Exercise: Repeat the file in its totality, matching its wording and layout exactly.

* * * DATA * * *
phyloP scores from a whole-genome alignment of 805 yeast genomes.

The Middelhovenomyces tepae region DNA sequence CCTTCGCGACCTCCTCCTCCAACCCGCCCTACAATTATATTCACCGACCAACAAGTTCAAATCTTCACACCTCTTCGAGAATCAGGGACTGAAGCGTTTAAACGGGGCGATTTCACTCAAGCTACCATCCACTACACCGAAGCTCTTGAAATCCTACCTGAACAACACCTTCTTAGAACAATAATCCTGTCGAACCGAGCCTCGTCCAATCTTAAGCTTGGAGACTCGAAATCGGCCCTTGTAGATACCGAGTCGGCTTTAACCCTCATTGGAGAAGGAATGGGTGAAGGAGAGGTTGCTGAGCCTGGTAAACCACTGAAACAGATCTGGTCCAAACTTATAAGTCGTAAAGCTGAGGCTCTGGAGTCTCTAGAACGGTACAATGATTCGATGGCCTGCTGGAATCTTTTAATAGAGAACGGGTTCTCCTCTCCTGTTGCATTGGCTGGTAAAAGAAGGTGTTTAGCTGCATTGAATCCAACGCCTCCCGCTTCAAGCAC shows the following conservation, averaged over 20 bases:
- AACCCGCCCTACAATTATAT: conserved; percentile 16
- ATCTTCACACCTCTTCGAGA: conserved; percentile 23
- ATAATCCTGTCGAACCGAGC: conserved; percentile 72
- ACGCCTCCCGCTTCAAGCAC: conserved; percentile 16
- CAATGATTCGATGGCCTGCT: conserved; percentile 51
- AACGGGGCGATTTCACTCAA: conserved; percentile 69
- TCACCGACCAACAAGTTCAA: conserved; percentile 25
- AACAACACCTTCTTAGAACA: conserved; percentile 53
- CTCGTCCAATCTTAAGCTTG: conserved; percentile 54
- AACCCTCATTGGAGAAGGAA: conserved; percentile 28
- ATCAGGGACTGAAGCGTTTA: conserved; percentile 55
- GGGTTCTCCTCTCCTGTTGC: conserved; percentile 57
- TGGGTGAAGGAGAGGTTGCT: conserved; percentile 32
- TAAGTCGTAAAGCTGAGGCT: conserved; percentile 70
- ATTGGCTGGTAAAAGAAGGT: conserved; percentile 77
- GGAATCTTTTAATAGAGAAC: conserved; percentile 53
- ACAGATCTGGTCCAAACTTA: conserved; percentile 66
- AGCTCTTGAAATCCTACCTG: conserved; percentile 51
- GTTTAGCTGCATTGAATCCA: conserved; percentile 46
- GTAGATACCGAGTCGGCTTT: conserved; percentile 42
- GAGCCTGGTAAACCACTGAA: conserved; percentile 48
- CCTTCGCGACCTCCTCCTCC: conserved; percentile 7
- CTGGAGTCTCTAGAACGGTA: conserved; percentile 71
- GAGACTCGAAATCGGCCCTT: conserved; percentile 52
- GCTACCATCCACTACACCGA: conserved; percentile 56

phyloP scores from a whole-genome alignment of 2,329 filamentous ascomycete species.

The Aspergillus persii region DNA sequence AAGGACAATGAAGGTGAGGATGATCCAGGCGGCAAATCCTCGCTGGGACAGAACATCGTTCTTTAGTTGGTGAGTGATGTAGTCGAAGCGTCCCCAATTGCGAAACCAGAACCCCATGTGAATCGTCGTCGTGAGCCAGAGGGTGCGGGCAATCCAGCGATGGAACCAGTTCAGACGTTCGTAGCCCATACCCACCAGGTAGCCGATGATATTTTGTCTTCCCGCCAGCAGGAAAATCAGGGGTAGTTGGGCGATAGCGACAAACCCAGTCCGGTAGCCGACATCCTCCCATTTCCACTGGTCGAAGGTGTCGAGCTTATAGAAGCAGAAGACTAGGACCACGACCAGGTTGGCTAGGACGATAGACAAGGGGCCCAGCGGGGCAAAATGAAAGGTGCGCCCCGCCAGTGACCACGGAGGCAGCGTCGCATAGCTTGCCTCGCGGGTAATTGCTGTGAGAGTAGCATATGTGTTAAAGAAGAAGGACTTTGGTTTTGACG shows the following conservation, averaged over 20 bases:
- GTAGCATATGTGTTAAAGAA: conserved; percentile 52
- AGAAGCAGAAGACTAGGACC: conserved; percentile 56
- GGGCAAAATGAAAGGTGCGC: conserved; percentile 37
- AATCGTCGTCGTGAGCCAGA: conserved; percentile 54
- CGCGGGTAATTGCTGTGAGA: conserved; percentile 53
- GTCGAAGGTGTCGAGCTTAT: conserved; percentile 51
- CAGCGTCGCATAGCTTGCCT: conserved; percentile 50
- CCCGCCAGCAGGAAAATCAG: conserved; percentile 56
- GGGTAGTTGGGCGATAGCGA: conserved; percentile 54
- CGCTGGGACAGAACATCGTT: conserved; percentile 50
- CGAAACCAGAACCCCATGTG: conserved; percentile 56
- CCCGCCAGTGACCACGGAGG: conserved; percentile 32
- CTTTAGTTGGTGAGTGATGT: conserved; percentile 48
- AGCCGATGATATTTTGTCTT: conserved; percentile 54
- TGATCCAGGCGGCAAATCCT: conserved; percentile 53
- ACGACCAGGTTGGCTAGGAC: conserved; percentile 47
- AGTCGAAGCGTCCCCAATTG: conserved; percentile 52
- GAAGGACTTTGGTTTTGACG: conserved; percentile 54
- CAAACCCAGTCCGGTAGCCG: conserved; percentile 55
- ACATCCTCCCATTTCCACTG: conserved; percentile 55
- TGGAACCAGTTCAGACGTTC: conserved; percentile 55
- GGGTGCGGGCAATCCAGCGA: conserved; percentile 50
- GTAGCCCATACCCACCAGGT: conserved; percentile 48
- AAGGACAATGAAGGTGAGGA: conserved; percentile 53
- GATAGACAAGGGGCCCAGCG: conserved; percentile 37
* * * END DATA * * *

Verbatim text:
phyloP scores from a whole-genome alignment of 805 yeast genomes.

The Middelhovenomyces tepae region DNA sequence CCTTCGCGACCTCCTCCTCCAACCCGCCCTACAATTATATTCACCGACCAACAAGTTCAAATCTTCACACCTCTTCGAGAATCAGGGACTGAAGCGTTTAAACGGGGCGATTTCACTCAAGCTACCATCCACTACACCGAAGCTCTTGAAATCCTACCTGAACAACACCTTCTTAGAACAATAATCCTGTCGAACCGAGCCTCGTCCAATCTTAAGCTTGGAGACTCGAAATCGGCCCTTGTAGATACCGAGTCGGCTTTAACCCTCATTGGAGAAGGAATGGGTGAAGGAGAGGTTGCTGAGCCTGGTAAACCACTGAAACAGATCTGGTCCAAACTTATAAGTCGTAAAGCTGAGGCTCTGGAGTCTCTAGAACGGTACAATGATTCGATGGCCTGCTGGAATCTTTTAATAGAGAACGGGTTCTCCTCTCCTGTTGCATTGGCTGGTAAAAGAAGGTGTTTAGCTGCATTGAATCCAACGCCTCCCGCTTCAAGCAC shows the following conservation, averaged over 20 bases:
- AACCCGCCCTACAATTATAT: conserved; percentile 16
- ATCTTCACACCTCTTCGAGA: conserved; percentile 23
- ATAATCCTGTCGAACCGAGC: conserved; percentile 72
- ACGCCTCCCGCTTCAAGCAC: conserved; percentile 16
- CAATGATTCGATGGCCTGCT: conserved; percentile 51
- AACGGGGCGATTTCACTCAA: conserved; percentile 69
- TCACCGACCAACAAGTTCAA: conserved; percentile 25
- AACAACACCTTCTTAGAACA: conserved; percentile 53
- CTCGTCCAATCTTAAGCTTG: conserved; percentile 54
- AACCCTCATTGGAGAAGGAA: conserved; percentile 28
- ATCAGGGACTGAAGCGTTTA: conserved; percentile 55
- GGGTTCTCCTCTCCTGTTGC: conserved; percentile 57
- TGGGTGAAGGAGAGGTTGCT: conserved; percentile 32
- TAAGTCGTAAAGCTGAGGCT: conserved; percentile 70
- ATTGGCTGGTAAAAGAAGGT: conserved; percentile 77
- GGAATCTTTTAATAGAGAAC: conserved; percentile 53
- ACAGATCTGGTCCAAACTTA: conserved; percentile 66
- AGCTCTTGAAATCCTACCTG: conserved; percentile 51
- GTTTAGCTGCATTGAATCCA: conserved; percentile 46
- GTAGATACCGAGTCGGCTTT: conserved; percentile 42
- GAGCCTGGTAAACCACTGAA: conserved; percentile 48
- CCTTCGCGACCTCCTCCTCC: conserved; percentile 7
- CTGGAGTCTCTAGAACGGTA: conserved; percentile 71
- GAGACTCGAAATCGGCCCTT: conserved; percentile 52
- GCTACCATCCACTACACCGA: conserved; percentile 56

phyloP scores from a whole-genome alignment of 2,329 filamentous ascomycete species.

The Aspergillus persii region DNA sequence AAGGACAATGAAGGTGAGGATGATCCAGGCGGCAAATCCTCGCTGGGACAGAACATCGTTCTTTAGTTGGTGAGTGATGTAGTCGAAGCGTCCCCAATTGCGAAACCAGAACCCCATGTGAATCGTCGTCGTGAGCCAGAGGGTGCGGGCAATCCAGCGATGGAACCAGTTCAGACGTTCGTAGCCCATACCCACCAGGTAGCCGATGATATTTTGTCTTCCCGCCAGCAGGAAAATCAGGGGTAGTTGGGCGATAGCGACAAACCCAGTCCGGTAGCCGACATCCTCCCATTTCCACTGGTCGAAGGTGTCGAGCTTATAGAAGCAGAAGACTAGGACCACGACCAGGTTGGCTAGGACGATAGACAAGGGGCCCAGCGGGGCAAAATGAAAGGTGCGCCCCGCCAGTGACCACGGAGGCAGCGTCGCATAGCTTGCCTCGCGGGTAATTGCTGTGAGAGTAGCATATGTGTTAAAGAAGAAGGACTTTGGTTTTGACG shows the following conservation, averaged over 20 bases:
- GTAGCATATGTGTTAAAGAA: conserved; percentile 52
- AGAAGCAGAAGACTAGGACC: conserved; percentile 56
- GGGCAAAATGAAAGGTGCGC: conserved; percentile 37
- AATCGTCGTCGTGAGCCAGA: conserved; percentile 54
- CGCGGGTAATTGCTGTGAGA: conserved; percentile 53
- GTCGAAGGTGTCGAGCTTAT: conserved; percentile 51
- CAGCGTCGCATAGCTTGCCT: conserved; percentile 50
- CCCGCCAGCAGGAAAATCAG: conserved; percentile 56
- GGGTAGTTGGGCGATAGCGA: conserved; percentile 54
- CGCTGGGACAGAACATCGTT: conserved; percentile 50
- CGAAACCAGAACCCCATGTG: conserved; percentile 56
- CCCGCCAGTGACCACGGAGG: conserved; percentile 32
- CTTTAGTTGGTGAGTGATGT: conserved; percentile 48
- AGCCGATGATATTTTGTCTT: conserved; percentile 54
- TGATCCAGGCGGCAAATCCT: conserved; percentile 53
- ACGACCAGGTTGGCTAGGAC: conserved; percentile 47
- AGTCGAAGCGTCCCCAATTG: conserved; percentile 52
- GAAGGACTTTGGTTTTGACG: conserved; percentile 54
- CAAACCCAGTCCGGTAGCCG: conserved; percentile 55
- ACATCCTCCCATTTCCACTG: conserved; percentile 55
- TGGAACCAGTTCAGACGTTC: conserved; percentile 55
- GGGTGCGGGCAATCCAGCGA: conserved; percentile 50
- GTAGCCCATACCCACCAGGT: conserved; percentile 48
- AAGGACAATGAAGGTGAGGA: conserved; percentile 53
- GATAGACAAGGGGCCCAGCG: conserved; percentile 37